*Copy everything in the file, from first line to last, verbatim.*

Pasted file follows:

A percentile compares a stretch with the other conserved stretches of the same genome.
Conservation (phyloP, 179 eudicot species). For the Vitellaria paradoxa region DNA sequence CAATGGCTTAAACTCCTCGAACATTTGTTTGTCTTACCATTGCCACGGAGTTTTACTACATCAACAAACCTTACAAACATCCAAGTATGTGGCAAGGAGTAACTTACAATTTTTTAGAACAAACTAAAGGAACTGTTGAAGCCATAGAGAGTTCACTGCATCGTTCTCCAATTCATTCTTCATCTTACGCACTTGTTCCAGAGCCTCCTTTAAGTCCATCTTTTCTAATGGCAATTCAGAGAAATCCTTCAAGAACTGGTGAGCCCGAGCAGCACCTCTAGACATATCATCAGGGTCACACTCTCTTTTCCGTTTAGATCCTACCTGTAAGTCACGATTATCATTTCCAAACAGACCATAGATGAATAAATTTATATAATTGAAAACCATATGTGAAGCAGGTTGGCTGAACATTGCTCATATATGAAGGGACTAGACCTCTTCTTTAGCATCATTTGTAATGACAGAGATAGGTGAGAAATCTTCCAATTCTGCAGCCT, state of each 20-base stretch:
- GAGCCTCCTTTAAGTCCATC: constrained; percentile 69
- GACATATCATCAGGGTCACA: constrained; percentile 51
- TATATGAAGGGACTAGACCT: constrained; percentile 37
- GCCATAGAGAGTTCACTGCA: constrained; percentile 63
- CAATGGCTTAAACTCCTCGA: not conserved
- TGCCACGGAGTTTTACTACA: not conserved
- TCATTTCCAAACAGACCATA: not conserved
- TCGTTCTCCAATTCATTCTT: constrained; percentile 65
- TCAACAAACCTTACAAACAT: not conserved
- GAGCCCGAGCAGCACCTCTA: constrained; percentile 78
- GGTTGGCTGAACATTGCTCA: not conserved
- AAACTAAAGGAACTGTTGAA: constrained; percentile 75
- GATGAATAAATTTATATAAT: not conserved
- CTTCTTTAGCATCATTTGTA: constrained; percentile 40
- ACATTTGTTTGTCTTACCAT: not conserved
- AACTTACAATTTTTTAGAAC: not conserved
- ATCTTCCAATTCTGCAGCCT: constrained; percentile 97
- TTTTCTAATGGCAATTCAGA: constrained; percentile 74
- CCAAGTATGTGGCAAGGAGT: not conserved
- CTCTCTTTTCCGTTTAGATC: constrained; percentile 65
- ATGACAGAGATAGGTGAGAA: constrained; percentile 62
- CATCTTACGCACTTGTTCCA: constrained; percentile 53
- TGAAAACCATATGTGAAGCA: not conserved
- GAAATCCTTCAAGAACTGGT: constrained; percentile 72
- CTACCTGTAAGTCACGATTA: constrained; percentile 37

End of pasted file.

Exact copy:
A percentile compares a stretch with the other conserved stretches of the same genome.
Conservation (phyloP, 179 eudicot species). For the Vitellaria paradoxa region DNA sequence CAATGGCTTAAACTCCTCGAACATTTGTTTGTCTTACCATTGCCACGGAGTTTTACTACATCAACAAACCTTACAAACATCCAAGTATGTGGCAAGGAGTAACTTACAATTTTTTAGAACAAACTAAAGGAACTGTTGAAGCCATAGAGAGTTCACTGCATCGTTCTCCAATTCATTCTTCATCTTACGCACTTGTTCCAGAGCCTCCTTTAAGTCCATCTTTTCTAATGGCAATTCAGAGAAATCCTTCAAGAACTGGTGAGCCCGAGCAGCACCTCTAGACATATCATCAGGGTCACACTCTCTTTTCCGTTTAGATCCTACCTGTAAGTCACGATTATCATTTCCAAACAGACCATAGATGAATAAATTTATATAATTGAAAACCATATGTGAAGCAGGTTGGCTGAACATTGCTCATATATGAAGGGACTAGACCTCTTCTTTAGCATCATTTGTAATGACAGAGATAGGTGAGAAATCTTCCAATTCTGCAGCCT, state of each 20-base stretch:
- GAGCCTCCTTTAAGTCCATC: constrained; percentile 69
- GACATATCATCAGGGTCACA: constrained; percentile 51
- TATATGAAGGGACTAGACCT: constrained; percentile 37
- GCCATAGAGAGTTCACTGCA: constrained; percentile 63
- CAATGGCTTAAACTCCTCGA: not conserved
- TGCCACGGAGTTTTACTACA: not conserved
- TCATTTCCAAACAGACCATA: not conserved
- TCGTTCTCCAATTCATTCTT: constrained; percentile 65
- TCAACAAACCTTACAAACAT: not conserved
- GAGCCCGAGCAGCACCTCTA: constrained; percentile 78
- GGTTGGCTGAACATTGCTCA: not conserved
- AAACTAAAGGAACTGTTGAA: constrained; percentile 75
- GATGAATAAATTTATATAAT: not conserved
- CTTCTTTAGCATCATTTGTA: constrained; percentile 40
- ACATTTGTTTGTCTTACCAT: not conserved
- AACTTACAATTTTTTAGAAC: not conserved
- ATCTTCCAATTCTGCAGCCT: constrained; percentile 97
- TTTTCTAATGGCAATTCAGA: constrained; percentile 74
- CCAAGTATGTGGCAAGGAGT: not conserved
- CTCTCTTTTCCGTTTAGATC: constrained; percentile 65
- ATGACAGAGATAGGTGAGAA: constrained; percentile 62
- CATCTTACGCACTTGTTCCA: constrained; percentile 53
- TGAAAACCATATGTGAAGCA: not conserved
- GAAATCCTTCAAGAACTGGT: constrained; percentile 72
- CTACCTGTAAGTCACGATTA: constrained; percentile 37